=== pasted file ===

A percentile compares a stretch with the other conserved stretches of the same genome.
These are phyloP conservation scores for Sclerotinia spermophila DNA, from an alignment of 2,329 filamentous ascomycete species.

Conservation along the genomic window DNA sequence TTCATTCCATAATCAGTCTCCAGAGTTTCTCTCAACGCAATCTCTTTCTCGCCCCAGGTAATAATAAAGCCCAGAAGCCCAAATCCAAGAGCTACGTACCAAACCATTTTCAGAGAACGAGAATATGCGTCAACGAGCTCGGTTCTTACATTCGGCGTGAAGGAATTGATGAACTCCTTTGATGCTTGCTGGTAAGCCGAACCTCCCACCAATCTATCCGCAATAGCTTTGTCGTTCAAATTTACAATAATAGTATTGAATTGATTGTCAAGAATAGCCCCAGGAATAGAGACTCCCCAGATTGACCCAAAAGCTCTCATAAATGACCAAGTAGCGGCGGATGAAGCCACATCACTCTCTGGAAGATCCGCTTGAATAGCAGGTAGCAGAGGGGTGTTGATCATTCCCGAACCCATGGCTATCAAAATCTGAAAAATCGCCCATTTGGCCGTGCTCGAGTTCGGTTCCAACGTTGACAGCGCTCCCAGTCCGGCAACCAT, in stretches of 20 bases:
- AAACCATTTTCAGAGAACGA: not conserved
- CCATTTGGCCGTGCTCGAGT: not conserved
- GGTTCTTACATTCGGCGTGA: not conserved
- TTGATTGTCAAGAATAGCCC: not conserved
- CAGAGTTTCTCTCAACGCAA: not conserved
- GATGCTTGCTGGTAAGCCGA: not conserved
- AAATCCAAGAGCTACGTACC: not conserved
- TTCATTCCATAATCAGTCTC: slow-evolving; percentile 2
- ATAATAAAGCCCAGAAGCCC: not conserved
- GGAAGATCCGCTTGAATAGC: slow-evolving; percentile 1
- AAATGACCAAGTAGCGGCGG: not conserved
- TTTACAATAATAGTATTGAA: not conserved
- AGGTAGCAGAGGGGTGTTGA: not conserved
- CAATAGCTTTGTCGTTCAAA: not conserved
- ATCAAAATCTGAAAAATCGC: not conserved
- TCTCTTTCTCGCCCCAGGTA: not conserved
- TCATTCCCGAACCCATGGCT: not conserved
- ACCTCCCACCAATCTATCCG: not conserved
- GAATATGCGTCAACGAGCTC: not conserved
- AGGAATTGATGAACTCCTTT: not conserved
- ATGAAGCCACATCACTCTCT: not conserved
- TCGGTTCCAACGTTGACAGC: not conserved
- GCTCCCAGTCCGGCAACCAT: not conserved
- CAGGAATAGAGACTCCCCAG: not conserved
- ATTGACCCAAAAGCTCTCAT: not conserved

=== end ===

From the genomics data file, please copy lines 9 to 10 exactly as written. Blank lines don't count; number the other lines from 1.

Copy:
- GATGCTTGCTGGTAAGCCGA: not conserved
- AAATCCAAGAGCTACGTACC: not conserved